Hardly. In the first place, the fifth amendment isn't a law at all. It is a declaration of one of the rights enjoyed by all people as believed by the founders. The inclusion of the Bill of Rights into the Constitution was done to EXPLICITLY remind the Federal Government that the people had certain rights that could never be abridged by any law created by the government (the writers of the Bill of Rights did not think the Constitution was clear enough on the rights held by the people, and withheld from the Federal Government, hence their insistence on including the Bill of Rights). So the Bill of Rights are a list of rights that cannot be abridged by any law.
I understand that over the years as a society we have agreed on some very narrow lawful exceptions to the Bill of Rights, but the Bill of Rights amendments are not laws, they are reminders to the Federal Government of the limits to the government's powers.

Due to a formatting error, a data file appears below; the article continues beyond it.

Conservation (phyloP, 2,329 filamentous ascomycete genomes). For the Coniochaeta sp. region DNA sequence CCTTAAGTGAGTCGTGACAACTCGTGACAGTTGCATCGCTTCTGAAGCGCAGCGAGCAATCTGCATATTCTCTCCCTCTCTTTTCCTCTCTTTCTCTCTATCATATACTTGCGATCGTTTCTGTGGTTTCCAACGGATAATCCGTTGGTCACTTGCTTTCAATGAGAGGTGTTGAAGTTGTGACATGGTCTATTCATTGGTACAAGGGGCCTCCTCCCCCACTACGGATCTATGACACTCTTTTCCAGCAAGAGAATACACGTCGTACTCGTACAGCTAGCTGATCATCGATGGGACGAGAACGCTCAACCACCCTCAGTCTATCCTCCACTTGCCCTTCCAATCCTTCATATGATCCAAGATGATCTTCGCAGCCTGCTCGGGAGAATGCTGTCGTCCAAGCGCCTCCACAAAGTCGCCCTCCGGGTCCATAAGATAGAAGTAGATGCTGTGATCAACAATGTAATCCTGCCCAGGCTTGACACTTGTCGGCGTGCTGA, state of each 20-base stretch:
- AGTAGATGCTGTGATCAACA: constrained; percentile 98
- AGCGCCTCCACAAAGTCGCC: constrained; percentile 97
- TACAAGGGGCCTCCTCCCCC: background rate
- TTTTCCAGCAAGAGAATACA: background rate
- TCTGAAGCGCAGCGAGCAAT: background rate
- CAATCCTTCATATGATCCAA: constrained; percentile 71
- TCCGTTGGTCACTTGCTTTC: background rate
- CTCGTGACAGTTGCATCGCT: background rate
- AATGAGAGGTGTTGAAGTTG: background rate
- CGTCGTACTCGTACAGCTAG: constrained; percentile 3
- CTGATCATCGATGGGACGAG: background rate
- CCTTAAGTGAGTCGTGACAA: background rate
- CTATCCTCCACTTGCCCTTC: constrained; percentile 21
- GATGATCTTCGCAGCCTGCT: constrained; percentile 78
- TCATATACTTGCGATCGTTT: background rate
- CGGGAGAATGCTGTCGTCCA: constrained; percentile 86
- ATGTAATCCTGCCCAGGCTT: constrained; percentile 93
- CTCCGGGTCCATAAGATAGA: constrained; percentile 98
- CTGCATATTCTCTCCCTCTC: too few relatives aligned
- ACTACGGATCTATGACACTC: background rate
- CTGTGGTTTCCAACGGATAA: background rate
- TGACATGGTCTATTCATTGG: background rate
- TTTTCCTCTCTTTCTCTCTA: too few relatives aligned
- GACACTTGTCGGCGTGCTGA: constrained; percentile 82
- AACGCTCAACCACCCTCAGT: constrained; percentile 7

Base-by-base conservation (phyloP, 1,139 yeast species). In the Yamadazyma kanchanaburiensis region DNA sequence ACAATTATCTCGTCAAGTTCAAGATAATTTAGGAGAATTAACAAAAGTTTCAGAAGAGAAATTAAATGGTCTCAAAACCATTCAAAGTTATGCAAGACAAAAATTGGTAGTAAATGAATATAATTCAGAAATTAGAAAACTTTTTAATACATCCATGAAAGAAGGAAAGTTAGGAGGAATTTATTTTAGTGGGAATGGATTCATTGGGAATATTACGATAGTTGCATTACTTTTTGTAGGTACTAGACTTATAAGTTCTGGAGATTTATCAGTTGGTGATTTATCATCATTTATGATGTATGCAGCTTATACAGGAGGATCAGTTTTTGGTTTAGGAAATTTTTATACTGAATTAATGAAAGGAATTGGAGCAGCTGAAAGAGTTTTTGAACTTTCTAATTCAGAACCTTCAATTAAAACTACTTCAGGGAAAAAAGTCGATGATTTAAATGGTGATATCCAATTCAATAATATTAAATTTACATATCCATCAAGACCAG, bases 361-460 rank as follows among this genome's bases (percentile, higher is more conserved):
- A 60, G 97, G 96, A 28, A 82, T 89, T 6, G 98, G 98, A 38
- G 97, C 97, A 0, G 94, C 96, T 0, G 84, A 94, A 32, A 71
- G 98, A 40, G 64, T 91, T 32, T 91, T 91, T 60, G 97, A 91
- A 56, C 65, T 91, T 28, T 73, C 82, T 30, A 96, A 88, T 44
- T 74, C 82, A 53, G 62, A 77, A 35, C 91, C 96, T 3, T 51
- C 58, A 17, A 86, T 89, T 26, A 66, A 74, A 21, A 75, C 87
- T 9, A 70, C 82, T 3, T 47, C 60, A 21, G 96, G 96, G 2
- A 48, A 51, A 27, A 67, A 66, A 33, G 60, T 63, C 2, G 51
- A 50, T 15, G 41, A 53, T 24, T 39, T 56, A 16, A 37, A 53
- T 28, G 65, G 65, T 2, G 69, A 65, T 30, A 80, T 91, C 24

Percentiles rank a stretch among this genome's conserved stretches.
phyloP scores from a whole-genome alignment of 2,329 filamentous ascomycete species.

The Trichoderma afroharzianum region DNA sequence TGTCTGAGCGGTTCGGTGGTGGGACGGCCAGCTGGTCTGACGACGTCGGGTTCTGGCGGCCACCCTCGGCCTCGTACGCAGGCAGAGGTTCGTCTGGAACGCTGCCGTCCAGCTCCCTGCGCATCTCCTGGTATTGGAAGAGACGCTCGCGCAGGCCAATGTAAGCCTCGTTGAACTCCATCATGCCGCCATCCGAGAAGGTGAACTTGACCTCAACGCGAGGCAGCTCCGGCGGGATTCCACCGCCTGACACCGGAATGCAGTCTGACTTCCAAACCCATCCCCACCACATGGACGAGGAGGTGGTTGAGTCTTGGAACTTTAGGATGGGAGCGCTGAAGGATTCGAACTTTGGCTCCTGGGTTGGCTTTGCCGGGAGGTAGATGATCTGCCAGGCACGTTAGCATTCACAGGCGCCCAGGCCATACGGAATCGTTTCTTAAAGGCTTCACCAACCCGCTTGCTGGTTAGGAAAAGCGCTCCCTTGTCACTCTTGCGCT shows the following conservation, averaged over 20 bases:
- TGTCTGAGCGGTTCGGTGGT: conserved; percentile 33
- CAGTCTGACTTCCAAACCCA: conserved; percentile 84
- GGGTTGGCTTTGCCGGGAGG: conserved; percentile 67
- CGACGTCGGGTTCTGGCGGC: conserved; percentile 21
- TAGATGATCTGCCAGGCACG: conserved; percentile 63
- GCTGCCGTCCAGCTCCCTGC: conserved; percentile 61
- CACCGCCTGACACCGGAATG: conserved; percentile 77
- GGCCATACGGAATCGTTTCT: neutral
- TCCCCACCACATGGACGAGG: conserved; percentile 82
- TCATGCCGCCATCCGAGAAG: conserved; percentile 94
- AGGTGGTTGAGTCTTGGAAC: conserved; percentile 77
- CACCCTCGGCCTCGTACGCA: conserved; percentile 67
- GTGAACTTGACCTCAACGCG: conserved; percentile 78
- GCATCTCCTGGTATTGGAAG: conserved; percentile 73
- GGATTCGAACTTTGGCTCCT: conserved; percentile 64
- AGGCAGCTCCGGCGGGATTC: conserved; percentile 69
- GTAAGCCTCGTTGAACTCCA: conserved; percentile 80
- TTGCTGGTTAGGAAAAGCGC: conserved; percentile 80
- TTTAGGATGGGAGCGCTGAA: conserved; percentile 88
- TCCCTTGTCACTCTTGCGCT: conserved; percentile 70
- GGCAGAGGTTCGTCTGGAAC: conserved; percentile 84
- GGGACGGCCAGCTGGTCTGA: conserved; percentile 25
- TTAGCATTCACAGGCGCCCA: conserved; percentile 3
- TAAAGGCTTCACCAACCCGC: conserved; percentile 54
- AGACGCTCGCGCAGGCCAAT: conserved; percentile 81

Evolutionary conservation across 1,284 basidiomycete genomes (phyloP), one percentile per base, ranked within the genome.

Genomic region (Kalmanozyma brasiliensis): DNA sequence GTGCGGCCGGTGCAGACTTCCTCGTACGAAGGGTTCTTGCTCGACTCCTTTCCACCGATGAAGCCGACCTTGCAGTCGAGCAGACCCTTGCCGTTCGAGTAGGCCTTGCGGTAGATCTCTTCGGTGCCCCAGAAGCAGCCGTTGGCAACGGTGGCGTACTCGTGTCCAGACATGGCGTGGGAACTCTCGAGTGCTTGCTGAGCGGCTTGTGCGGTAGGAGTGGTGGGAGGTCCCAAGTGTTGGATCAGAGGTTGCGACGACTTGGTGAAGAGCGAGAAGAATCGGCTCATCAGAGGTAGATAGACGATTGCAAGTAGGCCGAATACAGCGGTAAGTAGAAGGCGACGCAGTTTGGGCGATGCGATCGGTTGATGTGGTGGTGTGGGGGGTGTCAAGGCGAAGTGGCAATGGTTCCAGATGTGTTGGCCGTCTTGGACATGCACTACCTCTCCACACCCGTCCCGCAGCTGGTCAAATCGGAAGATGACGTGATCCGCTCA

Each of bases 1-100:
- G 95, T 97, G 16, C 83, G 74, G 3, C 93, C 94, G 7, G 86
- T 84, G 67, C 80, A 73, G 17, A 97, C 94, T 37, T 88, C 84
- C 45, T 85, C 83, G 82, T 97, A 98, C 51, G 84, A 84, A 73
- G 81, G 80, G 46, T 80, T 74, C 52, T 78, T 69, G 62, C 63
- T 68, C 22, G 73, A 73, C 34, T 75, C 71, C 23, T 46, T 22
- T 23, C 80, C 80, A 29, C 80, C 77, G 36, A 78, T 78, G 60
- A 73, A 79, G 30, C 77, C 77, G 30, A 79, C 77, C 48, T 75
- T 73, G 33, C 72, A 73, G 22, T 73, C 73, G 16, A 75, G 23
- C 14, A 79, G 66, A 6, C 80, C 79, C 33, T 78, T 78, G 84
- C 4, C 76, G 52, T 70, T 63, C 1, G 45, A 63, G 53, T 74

In addition, one would do well to remember that the Constitution itself is a document that spells out the LIMITS of the powers granted to the Federal Government by the CITIZENS, and not something that governs the citizen. Congress crafts laws, but those laws MUST be allowed by the Constitution, else they are declared unconstitutional. The job of the US Supreme Court is to do just that -- make sure that the government does not exceed it's limited powers.